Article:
The average Class of 2014 with student loan debt has $33,000 to pay back, earning them the distinction of the most indebted class ever. That means 70% of students graduating with a bachelor’s degree are leaving school with student-loan debt.
Even after adjusting for inflation that’s nearly double the amount borrowers had to pay back 20 years ago according to analysis of government data by Mark Kantrowitz, publisher at Edvisors, a group of web sites about planning and paying for college.
One problem many grads face is entering a job market with fewer opportunities for them to use their degrees and, in turn, pay back their loans. This problem leads to how student loans impact credit scores.
Student loans on credit reports
When students are in their 20s, student loans play an important role in establishing much of their credit scores. That’s because the Credit CARD Act of 2009, changed credit card approval rules for college students and recent grads – making them stricter. To qualify for a credit card, students need to prove they have a steady-enough income to handle make payments. Many fresh-out-of-college job seekers don’t meet that criteria making student loans often the only source of establishing a credit history.
Student loans are “installment” loans
Two different loan types are used to calculate FICO scores – installment and revolving.
Installment loans are a fixed loan amount that you pay back on a regular payment schedule over a predetermined amount of time. Auto loans, mortgages, and student loans fall into the installment credit category.
Revolving loans work a little differently. Instead of a fixed loan amount, revolving loans give borrowers a credit limit—how much of that limit borrowers use is up to them, and the payments change depending on how much the borrower charges every month. Credit cards are prime examples of revolving loans.
This means you can have a large amount of student loan debt without hurting your credit scores, unlike high revolving debt which will decrease your credit scores.
On-time student loan payments most important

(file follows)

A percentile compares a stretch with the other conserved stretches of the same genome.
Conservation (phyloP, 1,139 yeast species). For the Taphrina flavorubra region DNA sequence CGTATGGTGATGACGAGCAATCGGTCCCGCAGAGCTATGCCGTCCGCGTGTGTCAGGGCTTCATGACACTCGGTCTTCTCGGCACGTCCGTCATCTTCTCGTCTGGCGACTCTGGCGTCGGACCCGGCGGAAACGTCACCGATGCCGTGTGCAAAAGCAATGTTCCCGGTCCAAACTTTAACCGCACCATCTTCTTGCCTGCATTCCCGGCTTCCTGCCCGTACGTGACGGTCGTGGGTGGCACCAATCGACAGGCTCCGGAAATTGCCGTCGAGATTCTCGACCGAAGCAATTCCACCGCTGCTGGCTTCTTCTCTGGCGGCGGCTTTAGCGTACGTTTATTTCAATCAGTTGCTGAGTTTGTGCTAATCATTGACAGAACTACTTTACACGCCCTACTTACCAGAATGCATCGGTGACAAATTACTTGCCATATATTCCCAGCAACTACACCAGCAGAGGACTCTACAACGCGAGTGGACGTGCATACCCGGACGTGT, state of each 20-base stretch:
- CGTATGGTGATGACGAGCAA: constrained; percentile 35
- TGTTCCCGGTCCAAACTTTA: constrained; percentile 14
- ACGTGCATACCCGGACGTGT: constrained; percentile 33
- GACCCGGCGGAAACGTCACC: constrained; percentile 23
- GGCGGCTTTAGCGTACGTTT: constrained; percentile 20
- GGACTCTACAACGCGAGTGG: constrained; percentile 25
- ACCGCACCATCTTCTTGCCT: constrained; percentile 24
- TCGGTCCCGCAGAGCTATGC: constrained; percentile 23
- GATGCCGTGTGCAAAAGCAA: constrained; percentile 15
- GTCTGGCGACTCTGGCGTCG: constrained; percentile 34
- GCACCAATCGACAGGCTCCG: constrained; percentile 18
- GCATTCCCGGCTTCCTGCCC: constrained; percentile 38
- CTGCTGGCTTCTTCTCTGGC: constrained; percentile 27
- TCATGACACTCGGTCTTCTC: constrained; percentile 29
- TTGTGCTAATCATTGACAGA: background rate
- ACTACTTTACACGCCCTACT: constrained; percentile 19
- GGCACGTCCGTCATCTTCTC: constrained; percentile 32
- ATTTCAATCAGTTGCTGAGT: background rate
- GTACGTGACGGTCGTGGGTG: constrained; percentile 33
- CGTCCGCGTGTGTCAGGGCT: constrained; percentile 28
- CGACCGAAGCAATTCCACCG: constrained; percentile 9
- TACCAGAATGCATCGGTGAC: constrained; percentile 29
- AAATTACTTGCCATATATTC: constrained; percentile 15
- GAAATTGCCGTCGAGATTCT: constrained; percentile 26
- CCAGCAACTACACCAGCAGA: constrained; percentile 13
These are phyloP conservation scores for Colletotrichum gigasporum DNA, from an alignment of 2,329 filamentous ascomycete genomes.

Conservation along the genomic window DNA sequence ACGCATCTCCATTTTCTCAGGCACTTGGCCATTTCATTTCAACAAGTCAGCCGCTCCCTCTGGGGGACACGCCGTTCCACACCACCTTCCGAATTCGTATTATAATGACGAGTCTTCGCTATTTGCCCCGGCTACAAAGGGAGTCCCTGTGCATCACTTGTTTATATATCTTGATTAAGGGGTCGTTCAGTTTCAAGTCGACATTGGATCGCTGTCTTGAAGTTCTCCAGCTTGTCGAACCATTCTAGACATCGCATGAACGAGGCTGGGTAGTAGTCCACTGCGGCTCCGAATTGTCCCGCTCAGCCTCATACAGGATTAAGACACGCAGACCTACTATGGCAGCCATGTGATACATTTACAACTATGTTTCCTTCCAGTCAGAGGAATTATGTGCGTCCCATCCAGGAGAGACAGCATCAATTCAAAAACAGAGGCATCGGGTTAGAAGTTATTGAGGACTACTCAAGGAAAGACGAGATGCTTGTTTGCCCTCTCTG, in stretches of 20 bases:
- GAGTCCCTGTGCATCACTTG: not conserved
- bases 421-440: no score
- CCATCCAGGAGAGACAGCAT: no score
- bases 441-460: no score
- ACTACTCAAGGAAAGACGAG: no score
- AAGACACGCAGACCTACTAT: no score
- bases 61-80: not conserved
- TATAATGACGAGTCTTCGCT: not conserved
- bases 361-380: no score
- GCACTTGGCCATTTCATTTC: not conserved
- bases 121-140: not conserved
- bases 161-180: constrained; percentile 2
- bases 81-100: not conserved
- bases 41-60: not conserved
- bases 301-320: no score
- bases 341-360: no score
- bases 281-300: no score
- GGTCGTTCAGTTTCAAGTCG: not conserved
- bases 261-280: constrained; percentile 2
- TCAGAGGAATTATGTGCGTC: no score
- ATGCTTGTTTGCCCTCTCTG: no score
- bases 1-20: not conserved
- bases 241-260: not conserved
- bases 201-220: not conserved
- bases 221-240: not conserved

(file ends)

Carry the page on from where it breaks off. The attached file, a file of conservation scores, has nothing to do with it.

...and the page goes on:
Payment history already makes up the largest portion of your score factors – 35%. But the effect is even more prominent when your credit history is short or only includes student loans. Monthly payments must be on time, every time, or you risk doing damage to your credit scores. When a student loan is the only information on your credit report, your scores will severely feel the impact of missing even one payment.
Student loans add to your credit “mix”
Having different types of credit on your reports known as the “credit mix” is important. A healthy mix of credit determines 10% of your scores. If students have credit cards (revolving credit) along with student loans in their credit files it helps your credit score.
But the less information on your credit report, the bigger factor it plays. A young grad with a thin credit history can benefit from having an “installment” student loan on her credit report, because responsibly managing it demonstrates that she has experience dealing with different types of credit.
Student loans can help you qualify for credit cards
Young graduates who have not established a solid credit history can be helped by a strong payment history of on-time student-loan payments. Timely payments can help build your credit and improve your chances of qualifying for a credit card when you do apply.
Late Payments on Student Loans
Making late payments—or missing them altogether—can lower your credit scores, causing a ripple effect where you will not be able to qualify for other types of credit. One option to consider if you are unable to make payments is forbearance. It allows you to temporarily postpone payments. Unlike deferments, forbearances may be granted if you are already in default. But forbearance is generally not as helpful as a deferment because interest continues to accrue while the loan payments are postponed. Take all things into consideration when choosing forbearance because it can be expensive.